The Kansas Corporation Commission, which regulates utilities, ruled that the investor-owned Westar and KCPL did not have to provide opt opportunities for customers opposed to "smart meters" or Advanced Meter Infrastructure (AMI).
This was an issue in the recent Independence debate which was settled when a 5-2 council majority voted not to proceed with AMI.
The ruling since it "found no health, safety, or privacy risks or legitimate threats faced from the use of AMI meters, it makes little sense to mandate that Kansas public utilities create a new program for such a small subset of customers."
Low-income residents are energy-burden spending large share of their available incomes spent on energy bills.
The high energy bills may be due to lack of weatherization, older inefficient utilities or older houses constructed before improved building codes.
One market-based approach was shared during a recent Indy Energy forum by Philip Fracica with Renew Mo.
This particular program is Pay As You Save® ("PAYS®") which allows utilities to invest in energy efficiency upgrades on the customer side of the meter and assure immediate net savings to the customer. (See the video).
Energy-saving upgrades are installed in a customer's home or building, but the utility pays the up-front cost of the installed energy-saving measures. To recover its costs, the utility puts a fixed charge on the customer's electric bill that is significantly less than the estimated energy savings from the upgrades.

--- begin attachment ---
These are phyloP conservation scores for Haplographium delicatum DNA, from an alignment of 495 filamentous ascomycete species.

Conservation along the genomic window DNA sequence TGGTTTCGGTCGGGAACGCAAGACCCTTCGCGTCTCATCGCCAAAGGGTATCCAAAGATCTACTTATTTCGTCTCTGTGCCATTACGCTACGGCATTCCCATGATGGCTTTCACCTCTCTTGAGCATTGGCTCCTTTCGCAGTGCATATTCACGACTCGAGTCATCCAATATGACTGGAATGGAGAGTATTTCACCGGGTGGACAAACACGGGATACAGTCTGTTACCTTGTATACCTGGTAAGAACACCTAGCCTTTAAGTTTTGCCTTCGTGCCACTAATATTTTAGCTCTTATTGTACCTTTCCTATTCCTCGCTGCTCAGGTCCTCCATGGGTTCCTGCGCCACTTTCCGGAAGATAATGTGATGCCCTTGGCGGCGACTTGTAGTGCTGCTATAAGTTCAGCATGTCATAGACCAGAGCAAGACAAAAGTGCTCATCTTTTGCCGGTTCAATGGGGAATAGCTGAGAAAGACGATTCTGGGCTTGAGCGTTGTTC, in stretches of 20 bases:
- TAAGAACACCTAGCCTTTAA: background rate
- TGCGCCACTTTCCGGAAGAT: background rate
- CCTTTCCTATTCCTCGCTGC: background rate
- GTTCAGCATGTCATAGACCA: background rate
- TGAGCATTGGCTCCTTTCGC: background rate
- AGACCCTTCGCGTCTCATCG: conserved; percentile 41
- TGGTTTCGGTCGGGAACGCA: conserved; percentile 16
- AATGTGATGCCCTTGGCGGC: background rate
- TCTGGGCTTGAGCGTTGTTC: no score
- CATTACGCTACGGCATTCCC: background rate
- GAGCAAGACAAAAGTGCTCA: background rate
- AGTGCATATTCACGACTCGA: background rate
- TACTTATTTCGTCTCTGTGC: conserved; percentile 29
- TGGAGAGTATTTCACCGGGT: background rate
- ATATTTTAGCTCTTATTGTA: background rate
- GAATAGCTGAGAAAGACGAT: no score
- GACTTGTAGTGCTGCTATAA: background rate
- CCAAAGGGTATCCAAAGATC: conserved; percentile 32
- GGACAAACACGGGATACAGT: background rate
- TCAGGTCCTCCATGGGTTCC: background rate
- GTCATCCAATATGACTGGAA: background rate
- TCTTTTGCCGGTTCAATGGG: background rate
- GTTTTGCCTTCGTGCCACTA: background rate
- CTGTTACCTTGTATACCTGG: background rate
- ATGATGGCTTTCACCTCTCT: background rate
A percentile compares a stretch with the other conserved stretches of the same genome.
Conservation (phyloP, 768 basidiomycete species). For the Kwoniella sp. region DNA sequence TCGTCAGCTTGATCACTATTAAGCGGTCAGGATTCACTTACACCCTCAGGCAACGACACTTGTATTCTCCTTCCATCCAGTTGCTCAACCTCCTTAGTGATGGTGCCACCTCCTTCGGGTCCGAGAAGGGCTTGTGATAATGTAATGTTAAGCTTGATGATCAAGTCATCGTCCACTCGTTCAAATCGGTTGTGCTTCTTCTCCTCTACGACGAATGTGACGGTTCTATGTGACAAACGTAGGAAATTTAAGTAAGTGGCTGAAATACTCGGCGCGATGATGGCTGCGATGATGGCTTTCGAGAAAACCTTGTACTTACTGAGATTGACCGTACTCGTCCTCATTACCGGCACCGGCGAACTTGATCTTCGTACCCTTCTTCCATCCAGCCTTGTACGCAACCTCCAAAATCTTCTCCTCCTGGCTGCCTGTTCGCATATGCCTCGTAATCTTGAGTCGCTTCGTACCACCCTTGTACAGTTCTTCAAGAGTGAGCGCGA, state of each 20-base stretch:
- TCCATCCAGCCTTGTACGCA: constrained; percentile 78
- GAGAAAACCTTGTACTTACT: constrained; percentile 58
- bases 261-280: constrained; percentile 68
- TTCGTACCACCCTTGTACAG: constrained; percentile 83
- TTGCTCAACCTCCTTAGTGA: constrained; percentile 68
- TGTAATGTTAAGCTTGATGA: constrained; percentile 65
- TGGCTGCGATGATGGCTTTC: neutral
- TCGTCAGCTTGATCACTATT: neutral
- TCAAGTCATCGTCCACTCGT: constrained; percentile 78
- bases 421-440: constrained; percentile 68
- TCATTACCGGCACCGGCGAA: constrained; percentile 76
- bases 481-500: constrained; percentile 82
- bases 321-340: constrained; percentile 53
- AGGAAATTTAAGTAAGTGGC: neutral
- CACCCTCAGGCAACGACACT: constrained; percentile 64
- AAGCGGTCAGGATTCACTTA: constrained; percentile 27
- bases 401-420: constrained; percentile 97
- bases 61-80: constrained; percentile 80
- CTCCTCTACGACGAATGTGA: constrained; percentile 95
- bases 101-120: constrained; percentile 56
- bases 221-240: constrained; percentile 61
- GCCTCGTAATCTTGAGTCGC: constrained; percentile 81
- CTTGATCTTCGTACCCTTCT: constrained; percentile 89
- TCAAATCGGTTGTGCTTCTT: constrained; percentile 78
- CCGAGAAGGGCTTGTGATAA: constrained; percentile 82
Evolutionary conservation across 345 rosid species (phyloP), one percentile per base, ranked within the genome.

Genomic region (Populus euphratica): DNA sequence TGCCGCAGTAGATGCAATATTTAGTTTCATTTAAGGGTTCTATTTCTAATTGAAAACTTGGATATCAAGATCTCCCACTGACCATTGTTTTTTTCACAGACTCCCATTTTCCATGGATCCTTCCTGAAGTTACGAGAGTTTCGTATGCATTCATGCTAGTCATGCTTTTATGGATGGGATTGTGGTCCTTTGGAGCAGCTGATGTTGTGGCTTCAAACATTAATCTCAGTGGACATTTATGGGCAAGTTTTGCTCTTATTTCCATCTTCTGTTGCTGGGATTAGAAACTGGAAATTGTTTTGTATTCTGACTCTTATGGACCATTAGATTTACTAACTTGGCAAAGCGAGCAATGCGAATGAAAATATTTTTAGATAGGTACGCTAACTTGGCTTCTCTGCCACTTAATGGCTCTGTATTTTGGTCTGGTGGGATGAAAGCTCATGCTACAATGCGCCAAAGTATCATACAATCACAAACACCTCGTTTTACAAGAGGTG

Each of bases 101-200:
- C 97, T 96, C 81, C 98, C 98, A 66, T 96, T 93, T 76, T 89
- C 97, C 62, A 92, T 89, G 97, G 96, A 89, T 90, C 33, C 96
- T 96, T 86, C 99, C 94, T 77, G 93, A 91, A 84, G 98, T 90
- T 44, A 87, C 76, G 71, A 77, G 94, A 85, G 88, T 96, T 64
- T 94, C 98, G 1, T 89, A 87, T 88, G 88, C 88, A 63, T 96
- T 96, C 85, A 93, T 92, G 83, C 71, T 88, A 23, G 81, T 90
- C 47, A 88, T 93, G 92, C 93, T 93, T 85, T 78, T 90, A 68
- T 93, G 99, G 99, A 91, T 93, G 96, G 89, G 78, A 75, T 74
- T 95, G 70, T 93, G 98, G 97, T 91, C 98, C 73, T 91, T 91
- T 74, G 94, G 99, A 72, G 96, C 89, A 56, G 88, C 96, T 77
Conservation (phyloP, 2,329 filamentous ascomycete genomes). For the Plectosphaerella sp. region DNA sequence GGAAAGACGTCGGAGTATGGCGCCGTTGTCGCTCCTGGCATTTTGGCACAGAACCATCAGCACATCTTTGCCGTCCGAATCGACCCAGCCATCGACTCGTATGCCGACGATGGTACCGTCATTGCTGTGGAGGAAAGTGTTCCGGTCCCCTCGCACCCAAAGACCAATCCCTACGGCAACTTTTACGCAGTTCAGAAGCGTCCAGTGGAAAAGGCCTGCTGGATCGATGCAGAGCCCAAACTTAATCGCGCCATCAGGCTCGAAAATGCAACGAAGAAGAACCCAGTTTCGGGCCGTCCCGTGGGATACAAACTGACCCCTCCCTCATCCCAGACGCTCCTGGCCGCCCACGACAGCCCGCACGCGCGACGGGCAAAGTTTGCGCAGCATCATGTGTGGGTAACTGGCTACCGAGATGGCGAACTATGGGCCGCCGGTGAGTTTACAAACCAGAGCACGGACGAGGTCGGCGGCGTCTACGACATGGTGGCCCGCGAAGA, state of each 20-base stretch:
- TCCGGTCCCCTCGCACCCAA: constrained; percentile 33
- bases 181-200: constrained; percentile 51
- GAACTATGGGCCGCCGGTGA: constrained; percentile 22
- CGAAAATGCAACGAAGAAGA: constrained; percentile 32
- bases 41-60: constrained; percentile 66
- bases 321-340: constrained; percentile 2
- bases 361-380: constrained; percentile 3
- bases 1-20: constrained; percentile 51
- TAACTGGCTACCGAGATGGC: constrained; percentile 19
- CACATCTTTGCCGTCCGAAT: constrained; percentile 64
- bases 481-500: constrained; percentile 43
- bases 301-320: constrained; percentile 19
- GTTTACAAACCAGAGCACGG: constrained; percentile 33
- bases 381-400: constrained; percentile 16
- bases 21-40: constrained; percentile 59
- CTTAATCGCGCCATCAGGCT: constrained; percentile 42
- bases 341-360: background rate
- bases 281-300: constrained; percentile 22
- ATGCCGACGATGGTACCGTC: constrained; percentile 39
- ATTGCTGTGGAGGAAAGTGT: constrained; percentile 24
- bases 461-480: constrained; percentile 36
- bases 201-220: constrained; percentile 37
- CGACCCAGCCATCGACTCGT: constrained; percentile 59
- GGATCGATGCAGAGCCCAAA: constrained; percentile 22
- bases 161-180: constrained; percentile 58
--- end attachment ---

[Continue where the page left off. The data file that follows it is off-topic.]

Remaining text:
The customer sees immediate net annual savings by incurring less expense for energy while paying a fixed charge that is below the total estimated energy savings.
The city has issues a proposals for green energy initiatives and perhaps some additional projects for the community solar farm at the former Rockwood golf courses.
Details of the potential projects are outlined in a city Request for Proposal which was issued Oct. 18th.
The proposals asks for energy conservation measures for various city facilities through updating “outdated and obsolete building & equipment” with the idea to reduce annual utility costs. Potential city buildings listed include fire stations, city hall and other city-owned and operated buildings.
It also requests proposals for solar power at the Courtney Bend Water Treatment Plant and ancillary solar facilities adjacent to the Rockwood community solar farm.
The City Council approved a two-year contract extension with Strategic Capitol Consulting to lobby on behalf of Independence Power and Light at the state capitol in Jefferson City.
The proposed contract increases the contract from the current $66,000 per year to $120,000 per year, or $10,000 a month. The current contract expires Oct. 30th.
The lobbying firm is lead by Steve Tilley, a well-connected lobbyist and former Speaker of the House of Representatives. IPL previously did not have its own lobbyist, but stated it needed assistance on major utility issues.
The City Council also approved a separate lobbying contract with John Bardgett & Associates which also will be paid $120,000 - an increase from $90,000 under its current contract which expires Aug. 31.